Athletic Trainers in Training

By Carson Messick

“Hey, watch out!”

We’ve all read the stories about football players, volleyball players, and players every other sport, but what about the people who are also on the sidelines with them?

The athletic trainers at Jenks attend almost every game our athletes play to help prevent injuries, alleviate existing injuries, provide water, and much, much more. So, what better way to write about their hard work than to go through the work myself. On Friday, October 11, 2019, I was able to become an athletic trainer for the night. 

Usually, athletic training is during sixth hour and goes until after the game, but I came at 4:15. When I walked up to the second floor of the Sharp, the teacher Michael Catterson was already working on taping ankles for the football players with a line of more players forming. While that line was forming, another was growing in a different room; the high school trainers were tapping the wrists of other players. I observed quietly, watching and listening to them. First they put on the pre-wrap, then they take to white tape, wrap it around once in one area, then tear. They do that to both wrists, making sure it is equal on both sides. This not only helps with player injuries but also helps prevent future injuries from happening.

“Football players pick and choose who wraps their wrists,” Cyeli Nobles, a senior trainer  tells me. “Each one of the trainers is special in their own way when it comes to wrapping wrists.”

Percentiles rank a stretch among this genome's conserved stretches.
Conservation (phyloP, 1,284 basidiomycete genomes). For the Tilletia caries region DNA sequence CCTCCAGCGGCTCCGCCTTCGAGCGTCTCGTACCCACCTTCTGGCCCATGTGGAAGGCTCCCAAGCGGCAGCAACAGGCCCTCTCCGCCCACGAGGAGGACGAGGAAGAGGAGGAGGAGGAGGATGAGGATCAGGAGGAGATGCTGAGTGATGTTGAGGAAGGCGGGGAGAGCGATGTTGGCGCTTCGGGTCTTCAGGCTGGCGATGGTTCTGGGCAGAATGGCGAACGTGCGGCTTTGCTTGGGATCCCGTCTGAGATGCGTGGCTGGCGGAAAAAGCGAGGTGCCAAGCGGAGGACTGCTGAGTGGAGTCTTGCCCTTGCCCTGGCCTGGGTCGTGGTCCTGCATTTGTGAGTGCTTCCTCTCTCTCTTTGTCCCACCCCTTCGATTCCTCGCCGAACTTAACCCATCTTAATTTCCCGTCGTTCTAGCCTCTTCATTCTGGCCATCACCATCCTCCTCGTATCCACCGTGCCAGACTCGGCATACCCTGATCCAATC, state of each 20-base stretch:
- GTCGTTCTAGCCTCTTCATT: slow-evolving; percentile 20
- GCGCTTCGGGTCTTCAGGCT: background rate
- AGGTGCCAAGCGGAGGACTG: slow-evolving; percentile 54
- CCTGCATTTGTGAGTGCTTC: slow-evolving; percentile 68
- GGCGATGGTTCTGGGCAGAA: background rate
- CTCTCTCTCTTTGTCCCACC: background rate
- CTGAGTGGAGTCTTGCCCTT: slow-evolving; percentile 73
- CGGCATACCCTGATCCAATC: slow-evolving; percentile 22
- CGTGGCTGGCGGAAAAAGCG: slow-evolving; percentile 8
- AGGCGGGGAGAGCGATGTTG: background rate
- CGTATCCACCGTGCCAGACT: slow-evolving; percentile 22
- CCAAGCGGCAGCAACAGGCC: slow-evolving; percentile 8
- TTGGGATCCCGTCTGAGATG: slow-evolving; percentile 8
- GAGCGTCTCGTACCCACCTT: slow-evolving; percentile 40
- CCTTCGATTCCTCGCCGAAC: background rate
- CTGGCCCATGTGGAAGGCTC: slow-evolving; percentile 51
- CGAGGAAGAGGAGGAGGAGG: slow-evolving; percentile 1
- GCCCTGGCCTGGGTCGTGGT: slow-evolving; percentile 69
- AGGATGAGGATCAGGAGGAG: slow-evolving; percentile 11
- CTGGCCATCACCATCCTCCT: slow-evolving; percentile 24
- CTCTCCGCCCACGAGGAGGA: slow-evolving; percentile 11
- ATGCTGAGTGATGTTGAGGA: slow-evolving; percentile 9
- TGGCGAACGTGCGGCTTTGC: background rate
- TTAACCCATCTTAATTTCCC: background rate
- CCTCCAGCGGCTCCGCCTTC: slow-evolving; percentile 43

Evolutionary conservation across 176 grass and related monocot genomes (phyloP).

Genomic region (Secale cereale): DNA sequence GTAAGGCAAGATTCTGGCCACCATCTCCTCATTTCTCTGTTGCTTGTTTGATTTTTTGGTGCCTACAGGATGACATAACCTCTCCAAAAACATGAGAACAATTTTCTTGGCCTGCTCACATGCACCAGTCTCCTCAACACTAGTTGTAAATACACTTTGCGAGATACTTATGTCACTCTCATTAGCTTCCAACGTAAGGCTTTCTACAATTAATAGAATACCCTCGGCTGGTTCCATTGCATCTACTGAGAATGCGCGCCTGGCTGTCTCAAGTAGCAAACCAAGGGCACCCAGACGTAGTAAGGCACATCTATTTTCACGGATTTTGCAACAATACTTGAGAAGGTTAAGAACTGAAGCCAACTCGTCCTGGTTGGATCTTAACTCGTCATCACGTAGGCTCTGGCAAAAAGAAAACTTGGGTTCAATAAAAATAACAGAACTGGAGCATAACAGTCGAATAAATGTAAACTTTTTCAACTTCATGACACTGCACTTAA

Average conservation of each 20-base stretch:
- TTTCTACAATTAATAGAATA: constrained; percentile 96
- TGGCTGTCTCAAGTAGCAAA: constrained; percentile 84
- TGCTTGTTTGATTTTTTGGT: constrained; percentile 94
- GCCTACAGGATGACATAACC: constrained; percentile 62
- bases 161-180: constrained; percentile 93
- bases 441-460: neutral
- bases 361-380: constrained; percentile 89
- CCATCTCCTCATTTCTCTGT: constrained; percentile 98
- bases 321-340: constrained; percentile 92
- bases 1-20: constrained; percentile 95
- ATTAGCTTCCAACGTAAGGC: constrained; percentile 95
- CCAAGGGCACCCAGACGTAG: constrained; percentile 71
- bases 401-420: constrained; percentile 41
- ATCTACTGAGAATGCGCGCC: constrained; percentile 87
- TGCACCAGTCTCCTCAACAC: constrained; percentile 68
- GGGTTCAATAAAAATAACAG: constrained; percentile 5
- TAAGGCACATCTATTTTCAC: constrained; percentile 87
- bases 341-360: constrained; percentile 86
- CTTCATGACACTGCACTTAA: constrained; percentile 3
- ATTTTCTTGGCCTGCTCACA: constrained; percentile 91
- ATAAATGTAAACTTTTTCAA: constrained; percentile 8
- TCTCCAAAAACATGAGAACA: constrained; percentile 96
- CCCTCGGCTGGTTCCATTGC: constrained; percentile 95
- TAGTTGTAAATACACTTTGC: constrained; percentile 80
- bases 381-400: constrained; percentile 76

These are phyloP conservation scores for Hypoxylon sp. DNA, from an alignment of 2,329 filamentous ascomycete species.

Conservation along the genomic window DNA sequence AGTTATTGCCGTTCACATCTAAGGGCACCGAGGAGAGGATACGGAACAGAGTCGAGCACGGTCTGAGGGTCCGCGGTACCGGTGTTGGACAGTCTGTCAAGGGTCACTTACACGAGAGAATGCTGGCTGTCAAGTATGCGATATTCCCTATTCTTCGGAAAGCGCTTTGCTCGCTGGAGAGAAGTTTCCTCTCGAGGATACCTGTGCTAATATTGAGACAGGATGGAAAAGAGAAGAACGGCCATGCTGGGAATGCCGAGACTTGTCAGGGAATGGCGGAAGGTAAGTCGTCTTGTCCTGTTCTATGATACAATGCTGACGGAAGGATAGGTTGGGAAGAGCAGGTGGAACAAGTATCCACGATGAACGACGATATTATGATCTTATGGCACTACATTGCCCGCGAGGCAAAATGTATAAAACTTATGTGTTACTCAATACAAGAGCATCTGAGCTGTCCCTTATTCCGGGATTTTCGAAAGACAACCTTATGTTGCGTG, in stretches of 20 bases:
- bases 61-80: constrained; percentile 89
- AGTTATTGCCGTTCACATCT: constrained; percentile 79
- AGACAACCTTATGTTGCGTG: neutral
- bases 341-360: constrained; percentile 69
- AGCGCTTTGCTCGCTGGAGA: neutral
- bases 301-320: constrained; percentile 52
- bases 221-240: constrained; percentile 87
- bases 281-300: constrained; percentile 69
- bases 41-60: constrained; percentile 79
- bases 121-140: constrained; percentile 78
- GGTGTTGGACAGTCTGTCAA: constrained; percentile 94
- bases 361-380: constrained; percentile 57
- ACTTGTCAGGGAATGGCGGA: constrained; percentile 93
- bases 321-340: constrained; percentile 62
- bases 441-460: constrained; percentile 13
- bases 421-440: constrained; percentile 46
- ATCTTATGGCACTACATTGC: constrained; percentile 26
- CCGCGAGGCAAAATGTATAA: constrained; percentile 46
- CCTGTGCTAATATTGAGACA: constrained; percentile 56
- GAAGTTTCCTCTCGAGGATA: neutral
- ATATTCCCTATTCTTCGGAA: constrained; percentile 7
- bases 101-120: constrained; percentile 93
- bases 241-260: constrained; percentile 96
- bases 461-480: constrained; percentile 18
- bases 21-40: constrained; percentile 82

After all the players were taped up and ready to go, it was time for the trainers to stock the fanny packs, make the gatorade, and fill the water bottles. We went downstairs to make the gatorade in a gigantic cooler with 2 huge packets of blue gatorade. Every girl either grabs a crate of water bottles or assists another person with the gatorade and heads to the field.

As soon as I stepped out, I began to shiver. How in the world do these girls stay out here the entire time? The trainers then start to talk about what sections they’ll take: offense, defense, etc. I floated around to each position. Once the game started, it was constant yelling, chaos, and moving. Sitting isn’t allowed for the trainers once the game starts, so your legs can become very tired within the first quarter. The more into the game we got, the more I realized how close the trainers and football players were. They kept conversations going by laughing and joking around all night. One of the most difficult tasks for me however was trying not to get run over by the football players. I cannot tell you how many times a football player had to move me out of the way or told me to watch out, it was insane. 

“You have to be careful on the side of the field,” Claire Williams , a junior trainer tells me.  “Last year, I wasn’t looking out and a football player rammed into me. I ended up having a couple of my ribs break.”

Though the trainers get an amazing view of the game, I couldn’t help but feel sad as I watched the student section cheer them on, throw the powder in the air, and hang out together while I was down on the field, standing around. It gave me a whole new respect for the trainers, as they have to sit and watch everyone else. However, the action of the game was intensified. The smacking of the pads was deafening, the whistles were ear piercing, and the hype of the crowd surrounding me felt electrifying. 

All and all it was an amazing experience. Without the trainers, the games would fall apart. If you are interested in becoming one, you can find the contact information here. Next time you’re at a game, don’t forget to give the trainers a thanks for all they do.

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